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Hamlin criticizes NASCAR again
Denny Hamlin who, after confirming he was one of those fined, stepped up to the plate at Pocono and addressed the muzzling fine they hit Hamlin with for rightfully criticizing NASCAR.

Hamlin said he told NASCAR officials he was raised to be honest. And he still was Friday, despite the fine and potential for more. His honesty was rewarded with 17 straight questions on the subject, to which he provided 17 honest answers, come NASCAR-hell or high water.

Hamlin wouldn't say how much his fine was, but "there's been illegal parts in the garage that have not gotten hit as bad as I did."

Hamlin said he thought his Tweeting was to blame for at least some of his fine. "It's more than likely the Twitter comments more than anything that kind of got me in trouble with them," he said. "They did give me a pretty good log book of all the negative things I've had to say over the last couple of months."

The other driver who was secretly fined, Ryan Newman, also confirmed that fact but said he was frustrated about the fine "because I didn't understand what it was or why it was," the Associated Press reported.

It was Hamlin alone, though, who braved the uncharted waters of NASCAR's freedom-of-speech boundaries by gently taking the sanctioning body to task for keeping his fine a secret.

"In just my opinion, and I'm not bashing anyone, but I think I would have for sure said, 'This person is getting penalized.' To keep it from happening again. If nobody knows, nobody is going to learn from the mistakes of others," Hamlin said.

"Without getting in word-for-word, what I asked was what the point of fining me was if you're not going to tell anyone. They said, 'Hopefully, it will keep anyone from bad-mouthing us.' Well, no one knows.

"Maybe (with) young guys coming up, if you say, 'Hey, you fined Denny Hamlin for X amount of dollars for saying this,' I think you'll have people in the future saying they need to stay away from those comments. I think in the future, all this coming out is a positive thing, it really is. It's going to turn into a good thing. Even though they might have wanted everyone to know, now that they do, I think it happened for a reason and it's going to make our sport better."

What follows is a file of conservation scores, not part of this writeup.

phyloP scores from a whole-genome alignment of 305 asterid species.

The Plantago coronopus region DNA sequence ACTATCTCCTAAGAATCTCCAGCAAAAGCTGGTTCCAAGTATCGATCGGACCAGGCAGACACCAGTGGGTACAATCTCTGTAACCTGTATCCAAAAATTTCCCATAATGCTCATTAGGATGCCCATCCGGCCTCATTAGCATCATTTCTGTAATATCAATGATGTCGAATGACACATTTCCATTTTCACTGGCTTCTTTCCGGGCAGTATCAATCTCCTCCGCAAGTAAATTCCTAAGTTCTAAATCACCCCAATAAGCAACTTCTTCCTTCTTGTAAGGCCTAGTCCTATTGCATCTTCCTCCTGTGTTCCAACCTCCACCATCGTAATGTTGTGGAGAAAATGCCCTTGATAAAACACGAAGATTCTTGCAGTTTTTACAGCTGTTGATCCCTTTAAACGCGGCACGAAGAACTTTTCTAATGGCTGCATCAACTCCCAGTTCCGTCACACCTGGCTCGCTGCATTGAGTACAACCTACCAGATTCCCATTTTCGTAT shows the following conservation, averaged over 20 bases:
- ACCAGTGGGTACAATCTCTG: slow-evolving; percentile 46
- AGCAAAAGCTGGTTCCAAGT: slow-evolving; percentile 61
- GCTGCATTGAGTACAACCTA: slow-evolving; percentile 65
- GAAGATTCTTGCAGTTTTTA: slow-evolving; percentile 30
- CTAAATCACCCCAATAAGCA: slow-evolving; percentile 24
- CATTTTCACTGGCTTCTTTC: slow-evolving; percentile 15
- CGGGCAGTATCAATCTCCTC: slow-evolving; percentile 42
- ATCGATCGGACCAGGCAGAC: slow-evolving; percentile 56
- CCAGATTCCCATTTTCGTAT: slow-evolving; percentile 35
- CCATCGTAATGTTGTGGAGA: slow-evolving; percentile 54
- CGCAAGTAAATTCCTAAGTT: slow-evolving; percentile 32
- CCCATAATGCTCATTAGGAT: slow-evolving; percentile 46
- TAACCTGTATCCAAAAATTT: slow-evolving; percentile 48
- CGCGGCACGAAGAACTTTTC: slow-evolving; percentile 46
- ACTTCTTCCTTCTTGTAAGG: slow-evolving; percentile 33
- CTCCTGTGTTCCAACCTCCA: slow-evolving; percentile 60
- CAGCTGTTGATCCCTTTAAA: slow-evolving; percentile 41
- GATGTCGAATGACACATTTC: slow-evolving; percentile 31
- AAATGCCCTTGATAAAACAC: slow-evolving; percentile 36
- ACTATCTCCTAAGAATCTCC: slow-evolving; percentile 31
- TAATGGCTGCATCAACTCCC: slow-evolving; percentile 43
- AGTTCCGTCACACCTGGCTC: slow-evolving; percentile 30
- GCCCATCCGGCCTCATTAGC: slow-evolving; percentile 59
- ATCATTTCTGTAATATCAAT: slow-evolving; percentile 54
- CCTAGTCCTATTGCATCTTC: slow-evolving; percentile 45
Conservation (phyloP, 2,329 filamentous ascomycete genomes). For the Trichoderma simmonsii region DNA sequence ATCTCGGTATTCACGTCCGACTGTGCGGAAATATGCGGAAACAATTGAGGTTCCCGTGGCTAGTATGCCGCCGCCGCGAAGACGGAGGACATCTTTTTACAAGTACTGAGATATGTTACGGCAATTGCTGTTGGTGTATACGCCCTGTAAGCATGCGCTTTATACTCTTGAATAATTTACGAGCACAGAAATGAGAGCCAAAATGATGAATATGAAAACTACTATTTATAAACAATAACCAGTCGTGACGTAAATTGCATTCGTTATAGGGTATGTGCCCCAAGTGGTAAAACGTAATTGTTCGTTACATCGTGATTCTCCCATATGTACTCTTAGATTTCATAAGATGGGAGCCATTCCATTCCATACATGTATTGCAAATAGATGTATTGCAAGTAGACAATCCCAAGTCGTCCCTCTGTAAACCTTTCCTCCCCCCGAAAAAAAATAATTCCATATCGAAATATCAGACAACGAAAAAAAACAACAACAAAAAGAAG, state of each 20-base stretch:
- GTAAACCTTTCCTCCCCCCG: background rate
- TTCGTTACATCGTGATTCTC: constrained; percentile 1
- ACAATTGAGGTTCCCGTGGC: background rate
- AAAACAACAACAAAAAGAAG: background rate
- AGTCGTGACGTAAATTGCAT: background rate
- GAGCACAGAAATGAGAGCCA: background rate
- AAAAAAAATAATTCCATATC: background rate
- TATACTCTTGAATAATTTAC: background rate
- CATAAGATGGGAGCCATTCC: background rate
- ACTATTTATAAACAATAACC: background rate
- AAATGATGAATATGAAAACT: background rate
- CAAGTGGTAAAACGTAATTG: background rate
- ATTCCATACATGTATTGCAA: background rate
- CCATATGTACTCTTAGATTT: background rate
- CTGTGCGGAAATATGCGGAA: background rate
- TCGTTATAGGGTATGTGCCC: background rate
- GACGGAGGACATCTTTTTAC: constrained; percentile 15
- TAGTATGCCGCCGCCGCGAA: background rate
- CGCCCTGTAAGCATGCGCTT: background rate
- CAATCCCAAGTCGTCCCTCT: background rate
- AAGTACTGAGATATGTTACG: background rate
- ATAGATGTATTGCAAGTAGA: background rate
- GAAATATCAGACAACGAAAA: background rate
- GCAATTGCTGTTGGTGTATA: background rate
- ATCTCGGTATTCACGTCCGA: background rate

Hamlin said NASCAR officials had given him mixed signals about how much freedom of speech he should help himself to.

"Jim Hunter (NASCAR Vice President of Communications) said, 'Hey, voice your opinion through the media and it will get to us, it's always worked.' But (now) they said don't do that. It's kind of contradictory, but I understand there is a better way to do it now. Still, it's tough for me because I do feel like I want to make things better and I never really criticize anyone, I just want to voice my opinion and where I think we should go with the sport."

"I said, 'What if I don't agree with something? What do you want me to say? Do you want me to lie and tell something I don't really, truly believe in? Because I've never been brought up to do that.'"
-- Denny Hamlin said he still doesn't know what he is not allowed to say, and was somewhat surprised that the hammer came down on him when he's not the only outspoken driver.

"That's the thing that I noticed is that other people before me, not to name names -- Tony Stewart, have said way worse stuff than I have -- way worse. Direct hits at somebody and got away with it. But the difference is that this year (NASCAR) said in January, 'Listen, it's really taking its toll on peoples' outlook of the sport when you say something like that and it shows numbers of when they hear something negative, their interest level drops.' So they said, 'We're going to be more aggressive when you say something that's negative.' Of course, that's been six months and my memory is really short so I was just gladly awoken last week."

One reporter asked, "Are we going to lose the outspoken Denny Hamlin?"

"It's tough to say," Hamlin replied. "I don't want to lose any more money, but I just want to be myself. That's all I can say and that's what I've told them over and over. I said, 'What if I don't agree with something? What do you want me to say? Do you want me to lie and tell something I don't really, truly believe in? Because I've never been brought up to do that.' And they said no but there's different ways to do it. We got to talking about that. In the end, I did see that. I think you will still see it, but it'll be more toned-down fashion."

Newman, who was not one of those in the top 12 press conferences, refused to disclose to reporters on Friday the amount of his fine or what he said, but implied that it was for comments he made after he crashed at Talladega Superspeedway.

Most of the other drivers said they understood it was for the good of the sport and ultimately their own livelihood. As Kevin Harvick said, "The last I checked most of us wouldn't be near as lucky having the jobs that we have if we didn't have this sport."

Tony Stewart brought the media into the mix.

"What everyone has to remember is that NASCAR's done a good job of building this sport over 60 years, and between everyone in this room and in the garage we have all done our part to try to break this sport down over the last 4-5 years," Stewart said. "We're all to blame. As drivers, we're just as much to blame as anybody else.

"At the same time, I'm going to blame you guys (in the media) and you guys have to take some of the responsibility for it. When you finally tell someone that the racing is bad enough, long enough, you're going to convince people that it really is. The result of that is not having as many people in the grandstand because of that."

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